Electoral uncertainty but Senate goes Green

Uncertainty surrounds the make-up of the next federal government, but the Greens grab the balance of power in the Senate

By Brad Gardner | August 23, 2010

Uncertainty surrounds the make-up of the next federal government, but the Greens have grabbed the balance of power in the Senate.

As well as securing one seat in the House of Representatives for the first time in its history, the party is tipped to secure nine Senate spots.

The extra senators – up from five in the current Senate – means the Greens will have the deciding vote on legislation from July 1 next year.

"We have achieved balance of power in the Senate and will use that power responsibly for good and progressive outcomes for the people of Australia," Greens deputy leader Christine Milne says.

"Regardless of which party forms government, we will work with them using the huge experience we have with balance of power politics."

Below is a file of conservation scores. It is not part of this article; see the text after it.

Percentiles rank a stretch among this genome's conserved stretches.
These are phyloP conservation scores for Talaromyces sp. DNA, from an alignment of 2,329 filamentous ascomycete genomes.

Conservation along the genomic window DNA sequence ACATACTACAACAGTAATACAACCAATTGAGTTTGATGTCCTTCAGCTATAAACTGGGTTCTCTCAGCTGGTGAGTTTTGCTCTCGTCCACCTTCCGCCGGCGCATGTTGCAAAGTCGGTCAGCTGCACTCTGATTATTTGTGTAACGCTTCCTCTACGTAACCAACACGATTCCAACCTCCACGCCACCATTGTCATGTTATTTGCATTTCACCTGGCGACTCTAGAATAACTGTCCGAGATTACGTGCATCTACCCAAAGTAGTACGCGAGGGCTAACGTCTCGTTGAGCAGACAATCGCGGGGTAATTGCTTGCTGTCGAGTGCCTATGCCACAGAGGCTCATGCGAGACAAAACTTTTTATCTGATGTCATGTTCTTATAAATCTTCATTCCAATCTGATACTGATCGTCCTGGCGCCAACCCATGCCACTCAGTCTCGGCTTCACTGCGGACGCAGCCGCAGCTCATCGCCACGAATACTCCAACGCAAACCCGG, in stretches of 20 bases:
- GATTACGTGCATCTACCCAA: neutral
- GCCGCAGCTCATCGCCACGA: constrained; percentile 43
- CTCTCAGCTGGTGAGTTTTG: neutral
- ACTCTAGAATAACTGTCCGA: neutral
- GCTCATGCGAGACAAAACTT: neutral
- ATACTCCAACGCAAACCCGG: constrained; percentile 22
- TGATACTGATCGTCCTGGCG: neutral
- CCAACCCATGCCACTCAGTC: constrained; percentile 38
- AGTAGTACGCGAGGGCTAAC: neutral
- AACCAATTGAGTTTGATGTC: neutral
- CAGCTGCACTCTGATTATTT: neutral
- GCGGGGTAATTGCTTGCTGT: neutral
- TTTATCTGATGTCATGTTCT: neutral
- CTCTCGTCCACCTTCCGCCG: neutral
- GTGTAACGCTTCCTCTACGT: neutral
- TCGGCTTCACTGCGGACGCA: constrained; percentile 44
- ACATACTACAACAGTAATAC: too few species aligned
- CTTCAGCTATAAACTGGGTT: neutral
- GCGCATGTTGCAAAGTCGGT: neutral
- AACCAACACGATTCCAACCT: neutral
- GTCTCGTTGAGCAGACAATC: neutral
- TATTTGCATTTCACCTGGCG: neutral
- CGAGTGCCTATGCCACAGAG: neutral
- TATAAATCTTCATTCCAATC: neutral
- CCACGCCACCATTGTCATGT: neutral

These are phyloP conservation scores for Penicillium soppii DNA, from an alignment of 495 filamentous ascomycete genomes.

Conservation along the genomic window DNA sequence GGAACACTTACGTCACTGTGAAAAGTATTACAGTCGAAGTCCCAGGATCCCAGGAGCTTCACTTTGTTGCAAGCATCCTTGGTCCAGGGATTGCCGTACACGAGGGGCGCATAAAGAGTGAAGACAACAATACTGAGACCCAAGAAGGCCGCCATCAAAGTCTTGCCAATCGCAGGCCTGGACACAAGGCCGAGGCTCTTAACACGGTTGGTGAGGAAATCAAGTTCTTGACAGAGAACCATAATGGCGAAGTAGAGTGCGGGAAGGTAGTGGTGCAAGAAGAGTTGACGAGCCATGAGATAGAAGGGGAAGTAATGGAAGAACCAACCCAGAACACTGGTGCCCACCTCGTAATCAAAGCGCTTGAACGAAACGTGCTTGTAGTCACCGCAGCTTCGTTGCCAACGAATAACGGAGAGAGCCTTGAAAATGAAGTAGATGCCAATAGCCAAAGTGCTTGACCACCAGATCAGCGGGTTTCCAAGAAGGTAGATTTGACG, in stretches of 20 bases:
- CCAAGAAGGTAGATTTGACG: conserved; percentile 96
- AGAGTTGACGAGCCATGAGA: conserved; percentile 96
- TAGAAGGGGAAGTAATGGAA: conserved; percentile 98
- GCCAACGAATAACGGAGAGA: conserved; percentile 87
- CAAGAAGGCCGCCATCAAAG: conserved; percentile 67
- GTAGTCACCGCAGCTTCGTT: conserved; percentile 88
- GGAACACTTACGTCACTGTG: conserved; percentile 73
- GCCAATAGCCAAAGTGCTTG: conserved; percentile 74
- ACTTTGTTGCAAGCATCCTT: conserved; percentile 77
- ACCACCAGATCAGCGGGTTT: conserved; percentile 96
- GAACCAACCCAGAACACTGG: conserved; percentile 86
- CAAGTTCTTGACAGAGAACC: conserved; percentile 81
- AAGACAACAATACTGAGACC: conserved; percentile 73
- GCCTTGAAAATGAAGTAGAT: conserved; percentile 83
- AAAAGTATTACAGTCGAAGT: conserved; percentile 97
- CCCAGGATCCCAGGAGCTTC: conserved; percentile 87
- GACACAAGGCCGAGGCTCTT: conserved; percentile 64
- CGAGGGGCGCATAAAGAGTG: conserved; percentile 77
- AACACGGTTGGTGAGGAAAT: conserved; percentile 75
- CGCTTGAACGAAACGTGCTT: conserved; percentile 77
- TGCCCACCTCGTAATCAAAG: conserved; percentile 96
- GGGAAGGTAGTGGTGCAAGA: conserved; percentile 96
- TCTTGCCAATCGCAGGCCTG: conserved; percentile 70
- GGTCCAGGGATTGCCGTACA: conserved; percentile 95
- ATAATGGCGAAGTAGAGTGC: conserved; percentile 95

The seat of Melbourne won by Adam Bandt means the Greens will now be able to introduce bills in the House of Representatives.

The Greens released their transport policy before election, which included a comprehensive safety assessment of all roads rather than the current system which focuses on major highways.

It wants all regional roads to achieve a four-star safety rating by 2020 and for major highways to be designed to achieve five stars. The party also supports greater investment in rail.

"While investing in rail may at first seem contrary to the interests of the trucking association, we note projections estimate that the amount of freight carried on the roads will probably double within about 20 years," the party says.

"Even if some freight is shifted onto rail the trucking industry will still experience strong growth."

Lee Rhiannon, who is expected to secure a seat in the Senate, wants road funding diverted to rail.

She has suggested B-double registration fees should be $23,000 on the basis the trucking industry is not paying enough to cover the cost it imposes on the road network.

Rhiannon also opposes an upgrade to Sydney’s M5 motorway and linking the F3 to the M2.

Labor and the Coalition failed to gain a majority of the seats in the House of Representatives, meaning they will need to negotiate with independents and Bandt to form the 76 seats required to govern.

The ABC predicts both parties will win 73 seats each. The remaining four will be split between three independents and Bandt.

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